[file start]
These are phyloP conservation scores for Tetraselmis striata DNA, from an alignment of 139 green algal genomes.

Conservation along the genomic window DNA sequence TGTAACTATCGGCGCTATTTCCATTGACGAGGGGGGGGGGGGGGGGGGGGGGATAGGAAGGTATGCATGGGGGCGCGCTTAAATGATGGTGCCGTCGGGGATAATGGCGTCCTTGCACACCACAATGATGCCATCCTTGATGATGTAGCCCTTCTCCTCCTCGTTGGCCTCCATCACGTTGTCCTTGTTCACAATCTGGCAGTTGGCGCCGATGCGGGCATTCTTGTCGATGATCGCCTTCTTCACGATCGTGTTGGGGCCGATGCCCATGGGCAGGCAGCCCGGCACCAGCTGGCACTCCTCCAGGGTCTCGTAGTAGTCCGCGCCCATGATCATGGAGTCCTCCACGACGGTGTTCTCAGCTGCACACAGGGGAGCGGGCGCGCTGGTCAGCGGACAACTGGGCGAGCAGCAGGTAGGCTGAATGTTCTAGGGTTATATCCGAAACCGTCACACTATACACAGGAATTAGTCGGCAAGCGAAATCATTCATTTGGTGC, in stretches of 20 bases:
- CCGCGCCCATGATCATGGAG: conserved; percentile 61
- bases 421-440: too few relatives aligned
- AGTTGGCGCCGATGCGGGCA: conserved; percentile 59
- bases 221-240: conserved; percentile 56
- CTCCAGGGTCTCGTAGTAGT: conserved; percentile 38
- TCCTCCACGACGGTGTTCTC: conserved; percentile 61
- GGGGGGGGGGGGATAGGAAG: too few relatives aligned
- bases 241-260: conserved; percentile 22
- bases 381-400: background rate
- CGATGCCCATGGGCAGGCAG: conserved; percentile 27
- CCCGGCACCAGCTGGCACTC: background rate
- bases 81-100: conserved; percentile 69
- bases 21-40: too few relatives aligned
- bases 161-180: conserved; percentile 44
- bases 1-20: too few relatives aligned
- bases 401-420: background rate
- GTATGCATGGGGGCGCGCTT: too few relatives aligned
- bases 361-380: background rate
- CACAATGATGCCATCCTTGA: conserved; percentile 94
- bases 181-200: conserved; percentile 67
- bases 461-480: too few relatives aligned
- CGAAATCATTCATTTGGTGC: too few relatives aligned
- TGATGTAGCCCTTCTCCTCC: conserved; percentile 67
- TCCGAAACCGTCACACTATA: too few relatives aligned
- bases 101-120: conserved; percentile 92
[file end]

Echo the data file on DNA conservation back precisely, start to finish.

These are phyloP conservation scores for Tetraselmis striata DNA, from an alignment of 139 green algal genomes.

Conservation along the genomic window DNA sequence TGTAACTATCGGCGCTATTTCCATTGACGAGGGGGGGGGGGGGGGGGGGGGGATAGGAAGGTATGCATGGGGGCGCGCTTAAATGATGGTGCCGTCGGGGATAATGGCGTCCTTGCACACCACAATGATGCCATCCTTGATGATGTAGCCCTTCTCCTCCTCGTTGGCCTCCATCACGTTGTCCTTGTTCACAATCTGGCAGTTGGCGCCGATGCGGGCATTCTTGTCGATGATCGCCTTCTTCACGATCGTGTTGGGGCCGATGCCCATGGGCAGGCAGCCCGGCACCAGCTGGCACTCCTCCAGGGTCTCGTAGTAGTCCGCGCCCATGATCATGGAGTCCTCCACGACGGTGTTCTCAGCTGCACACAGGGGAGCGGGCGCGCTGGTCAGCGGACAACTGGGCGAGCAGCAGGTAGGCTGAATGTTCTAGGGTTATATCCGAAACCGTCACACTATACACAGGAATTAGTCGGCAAGCGAAATCATTCATTTGGTGC, in stretches of 20 bases:
- CCGCGCCCATGATCATGGAG: conserved; percentile 61
- bases 421-440: too few relatives aligned
- AGTTGGCGCCGATGCGGGCA: conserved; percentile 59
- bases 221-240: conserved; percentile 56
- CTCCAGGGTCTCGTAGTAGT: conserved; percentile 38
- TCCTCCACGACGGTGTTCTC: conserved; percentile 61
- GGGGGGGGGGGGATAGGAAG: too few relatives aligned
- bases 241-260: conserved; percentile 22
- bases 381-400: background rate
- CGATGCCCATGGGCAGGCAG: conserved; percentile 27
- CCCGGCACCAGCTGGCACTC: background rate
- bases 81-100: conserved; percentile 69
- bases 21-40: too few relatives aligned
- bases 161-180: conserved; percentile 44
- bases 1-20: too few relatives aligned
- bases 401-420: background rate
- GTATGCATGGGGGCGCGCTT: too few relatives aligned
- bases 361-380: background rate
- CACAATGATGCCATCCTTGA: conserved; percentile 94
- bases 181-200: conserved; percentile 67
- bases 461-480: too few relatives aligned
- CGAAATCATTCATTTGGTGC: too few relatives aligned
- TGATGTAGCCCTTCTCCTCC: conserved; percentile 67
- TCCGAAACCGTCACACTATA: too few relatives aligned
- bases 101-120: conserved; percentile 92